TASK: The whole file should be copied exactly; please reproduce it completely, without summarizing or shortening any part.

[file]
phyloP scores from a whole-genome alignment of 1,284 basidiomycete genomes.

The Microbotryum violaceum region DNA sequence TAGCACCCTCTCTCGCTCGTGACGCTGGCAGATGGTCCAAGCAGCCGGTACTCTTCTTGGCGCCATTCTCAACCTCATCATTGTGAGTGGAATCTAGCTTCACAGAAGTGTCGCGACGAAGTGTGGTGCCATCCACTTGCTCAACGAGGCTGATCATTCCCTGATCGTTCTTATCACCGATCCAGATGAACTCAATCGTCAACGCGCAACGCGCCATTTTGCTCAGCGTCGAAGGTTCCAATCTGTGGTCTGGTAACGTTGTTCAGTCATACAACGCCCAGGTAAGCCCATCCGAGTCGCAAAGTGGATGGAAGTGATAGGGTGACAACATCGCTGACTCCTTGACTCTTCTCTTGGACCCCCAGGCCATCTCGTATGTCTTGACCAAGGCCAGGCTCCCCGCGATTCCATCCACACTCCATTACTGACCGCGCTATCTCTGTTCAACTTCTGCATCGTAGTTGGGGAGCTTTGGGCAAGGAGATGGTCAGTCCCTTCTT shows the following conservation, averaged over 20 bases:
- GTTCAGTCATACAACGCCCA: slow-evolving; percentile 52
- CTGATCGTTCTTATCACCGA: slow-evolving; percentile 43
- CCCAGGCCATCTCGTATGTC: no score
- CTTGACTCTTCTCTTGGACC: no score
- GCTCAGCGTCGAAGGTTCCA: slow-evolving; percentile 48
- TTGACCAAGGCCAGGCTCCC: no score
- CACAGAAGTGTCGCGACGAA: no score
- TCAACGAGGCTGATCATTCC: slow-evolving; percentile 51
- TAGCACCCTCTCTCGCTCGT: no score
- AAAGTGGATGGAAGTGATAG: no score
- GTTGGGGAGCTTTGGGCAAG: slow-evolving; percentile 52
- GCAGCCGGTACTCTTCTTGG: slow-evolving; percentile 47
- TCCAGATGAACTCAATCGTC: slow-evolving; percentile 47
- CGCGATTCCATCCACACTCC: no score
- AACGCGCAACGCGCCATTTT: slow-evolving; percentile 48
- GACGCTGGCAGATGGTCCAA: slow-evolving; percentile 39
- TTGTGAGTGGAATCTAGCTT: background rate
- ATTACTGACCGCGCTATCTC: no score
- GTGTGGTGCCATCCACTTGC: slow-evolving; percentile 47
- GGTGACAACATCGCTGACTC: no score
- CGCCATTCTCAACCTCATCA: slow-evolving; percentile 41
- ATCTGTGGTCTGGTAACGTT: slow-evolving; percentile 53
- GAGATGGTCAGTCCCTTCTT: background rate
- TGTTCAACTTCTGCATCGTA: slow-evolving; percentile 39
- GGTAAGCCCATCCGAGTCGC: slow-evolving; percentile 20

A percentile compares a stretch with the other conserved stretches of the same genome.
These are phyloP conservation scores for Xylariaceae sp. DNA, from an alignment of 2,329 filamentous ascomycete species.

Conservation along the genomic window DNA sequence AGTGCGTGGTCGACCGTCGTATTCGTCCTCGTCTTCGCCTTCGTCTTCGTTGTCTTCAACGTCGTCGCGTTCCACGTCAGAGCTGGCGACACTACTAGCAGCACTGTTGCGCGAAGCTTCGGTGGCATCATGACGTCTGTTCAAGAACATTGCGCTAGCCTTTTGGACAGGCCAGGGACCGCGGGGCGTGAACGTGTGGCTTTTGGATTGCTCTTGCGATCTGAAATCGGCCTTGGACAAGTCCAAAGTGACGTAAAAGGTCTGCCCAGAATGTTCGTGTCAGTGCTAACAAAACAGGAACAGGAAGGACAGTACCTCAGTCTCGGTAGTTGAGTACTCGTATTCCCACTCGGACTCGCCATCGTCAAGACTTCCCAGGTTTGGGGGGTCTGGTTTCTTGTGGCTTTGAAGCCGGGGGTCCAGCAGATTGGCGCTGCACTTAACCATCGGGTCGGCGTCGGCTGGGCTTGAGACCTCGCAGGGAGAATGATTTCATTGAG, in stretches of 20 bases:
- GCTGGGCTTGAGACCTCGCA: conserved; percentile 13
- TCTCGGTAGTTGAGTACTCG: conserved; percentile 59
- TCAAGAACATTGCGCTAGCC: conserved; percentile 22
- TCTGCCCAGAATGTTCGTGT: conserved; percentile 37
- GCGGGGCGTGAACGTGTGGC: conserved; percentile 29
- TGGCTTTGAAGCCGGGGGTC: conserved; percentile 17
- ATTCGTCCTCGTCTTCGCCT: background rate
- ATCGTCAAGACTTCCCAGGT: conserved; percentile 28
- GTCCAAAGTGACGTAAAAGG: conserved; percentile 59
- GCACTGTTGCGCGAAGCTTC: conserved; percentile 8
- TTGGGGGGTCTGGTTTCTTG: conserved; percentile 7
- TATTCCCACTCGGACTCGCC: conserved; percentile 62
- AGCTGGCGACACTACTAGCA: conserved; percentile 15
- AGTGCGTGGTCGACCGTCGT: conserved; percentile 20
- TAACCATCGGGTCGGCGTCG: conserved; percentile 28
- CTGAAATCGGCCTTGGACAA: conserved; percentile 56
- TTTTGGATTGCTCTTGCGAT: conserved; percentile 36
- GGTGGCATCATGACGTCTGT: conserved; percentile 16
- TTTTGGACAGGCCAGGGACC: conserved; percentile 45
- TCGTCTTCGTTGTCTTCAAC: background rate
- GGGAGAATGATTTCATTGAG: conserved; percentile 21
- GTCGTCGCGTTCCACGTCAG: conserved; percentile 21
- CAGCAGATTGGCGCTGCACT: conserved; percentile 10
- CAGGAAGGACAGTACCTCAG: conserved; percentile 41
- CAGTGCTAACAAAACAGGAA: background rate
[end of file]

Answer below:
phyloP scores from a whole-genome alignment of 1,284 basidiomycete genomes.

The Microbotryum violaceum region DNA sequence TAGCACCCTCTCTCGCTCGTGACGCTGGCAGATGGTCCAAGCAGCCGGTACTCTTCTTGGCGCCATTCTCAACCTCATCATTGTGAGTGGAATCTAGCTTCACAGAAGTGTCGCGACGAAGTGTGGTGCCATCCACTTGCTCAACGAGGCTGATCATTCCCTGATCGTTCTTATCACCGATCCAGATGAACTCAATCGTCAACGCGCAACGCGCCATTTTGCTCAGCGTCGAAGGTTCCAATCTGTGGTCTGGTAACGTTGTTCAGTCATACAACGCCCAGGTAAGCCCATCCGAGTCGCAAAGTGGATGGAAGTGATAGGGTGACAACATCGCTGACTCCTTGACTCTTCTCTTGGACCCCCAGGCCATCTCGTATGTCTTGACCAAGGCCAGGCTCCCCGCGATTCCATCCACACTCCATTACTGACCGCGCTATCTCTGTTCAACTTCTGCATCGTAGTTGGGGAGCTTTGGGCAAGGAGATGGTCAGTCCCTTCTT shows the following conservation, averaged over 20 bases:
- GTTCAGTCATACAACGCCCA: slow-evolving; percentile 52
- CTGATCGTTCTTATCACCGA: slow-evolving; percentile 43
- CCCAGGCCATCTCGTATGTC: no score
- CTTGACTCTTCTCTTGGACC: no score
- GCTCAGCGTCGAAGGTTCCA: slow-evolving; percentile 48
- TTGACCAAGGCCAGGCTCCC: no score
- CACAGAAGTGTCGCGACGAA: no score
- TCAACGAGGCTGATCATTCC: slow-evolving; percentile 51
- TAGCACCCTCTCTCGCTCGT: no score
- AAAGTGGATGGAAGTGATAG: no score
- GTTGGGGAGCTTTGGGCAAG: slow-evolving; percentile 52
- GCAGCCGGTACTCTTCTTGG: slow-evolving; percentile 47
- TCCAGATGAACTCAATCGTC: slow-evolving; percentile 47
- CGCGATTCCATCCACACTCC: no score
- AACGCGCAACGCGCCATTTT: slow-evolving; percentile 48
- GACGCTGGCAGATGGTCCAA: slow-evolving; percentile 39
- TTGTGAGTGGAATCTAGCTT: background rate
- ATTACTGACCGCGCTATCTC: no score
- GTGTGGTGCCATCCACTTGC: slow-evolving; percentile 47
- GGTGACAACATCGCTGACTC: no score
- CGCCATTCTCAACCTCATCA: slow-evolving; percentile 41
- ATCTGTGGTCTGGTAACGTT: slow-evolving; percentile 53
- GAGATGGTCAGTCCCTTCTT: background rate
- TGTTCAACTTCTGCATCGTA: slow-evolving; percentile 39
- GGTAAGCCCATCCGAGTCGC: slow-evolving; percentile 20

A percentile compares a stretch with the other conserved stretches of the same genome.
These are phyloP conservation scores for Xylariaceae sp. DNA, from an alignment of 2,329 filamentous ascomycete species.

Conservation along the genomic window DNA sequence AGTGCGTGGTCGACCGTCGTATTCGTCCTCGTCTTCGCCTTCGTCTTCGTTGTCTTCAACGTCGTCGCGTTCCACGTCAGAGCTGGCGACACTACTAGCAGCACTGTTGCGCGAAGCTTCGGTGGCATCATGACGTCTGTTCAAGAACATTGCGCTAGCCTTTTGGACAGGCCAGGGACCGCGGGGCGTGAACGTGTGGCTTTTGGATTGCTCTTGCGATCTGAAATCGGCCTTGGACAAGTCCAAAGTGACGTAAAAGGTCTGCCCAGAATGTTCGTGTCAGTGCTAACAAAACAGGAACAGGAAGGACAGTACCTCAGTCTCGGTAGTTGAGTACTCGTATTCCCACTCGGACTCGCCATCGTCAAGACTTCCCAGGTTTGGGGGGTCTGGTTTCTTGTGGCTTTGAAGCCGGGGGTCCAGCAGATTGGCGCTGCACTTAACCATCGGGTCGGCGTCGGCTGGGCTTGAGACCTCGCAGGGAGAATGATTTCATTGAG, in stretches of 20 bases:
- GCTGGGCTTGAGACCTCGCA: conserved; percentile 13
- TCTCGGTAGTTGAGTACTCG: conserved; percentile 59
- TCAAGAACATTGCGCTAGCC: conserved; percentile 22
- TCTGCCCAGAATGTTCGTGT: conserved; percentile 37
- GCGGGGCGTGAACGTGTGGC: conserved; percentile 29
- TGGCTTTGAAGCCGGGGGTC: conserved; percentile 17
- ATTCGTCCTCGTCTTCGCCT: background rate
- ATCGTCAAGACTTCCCAGGT: conserved; percentile 28
- GTCCAAAGTGACGTAAAAGG: conserved; percentile 59
- GCACTGTTGCGCGAAGCTTC: conserved; percentile 8
- TTGGGGGGTCTGGTTTCTTG: conserved; percentile 7
- TATTCCCACTCGGACTCGCC: conserved; percentile 62
- AGCTGGCGACACTACTAGCA: conserved; percentile 15
- AGTGCGTGGTCGACCGTCGT: conserved; percentile 20
- TAACCATCGGGTCGGCGTCG: conserved; percentile 28
- CTGAAATCGGCCTTGGACAA: conserved; percentile 56
- TTTTGGATTGCTCTTGCGAT: conserved; percentile 36
- GGTGGCATCATGACGTCTGT: conserved; percentile 16
- TTTTGGACAGGCCAGGGACC: conserved; percentile 45
- TCGTCTTCGTTGTCTTCAAC: background rate
- GGGAGAATGATTTCATTGAG: conserved; percentile 21
- GTCGTCGCGTTCCACGTCAG: conserved; percentile 21
- CAGCAGATTGGCGCTGCACT: conserved; percentile 10
- CAGGAAGGACAGTACCTCAG: conserved; percentile 41
- CAGTGCTAACAAAACAGGAA: background rate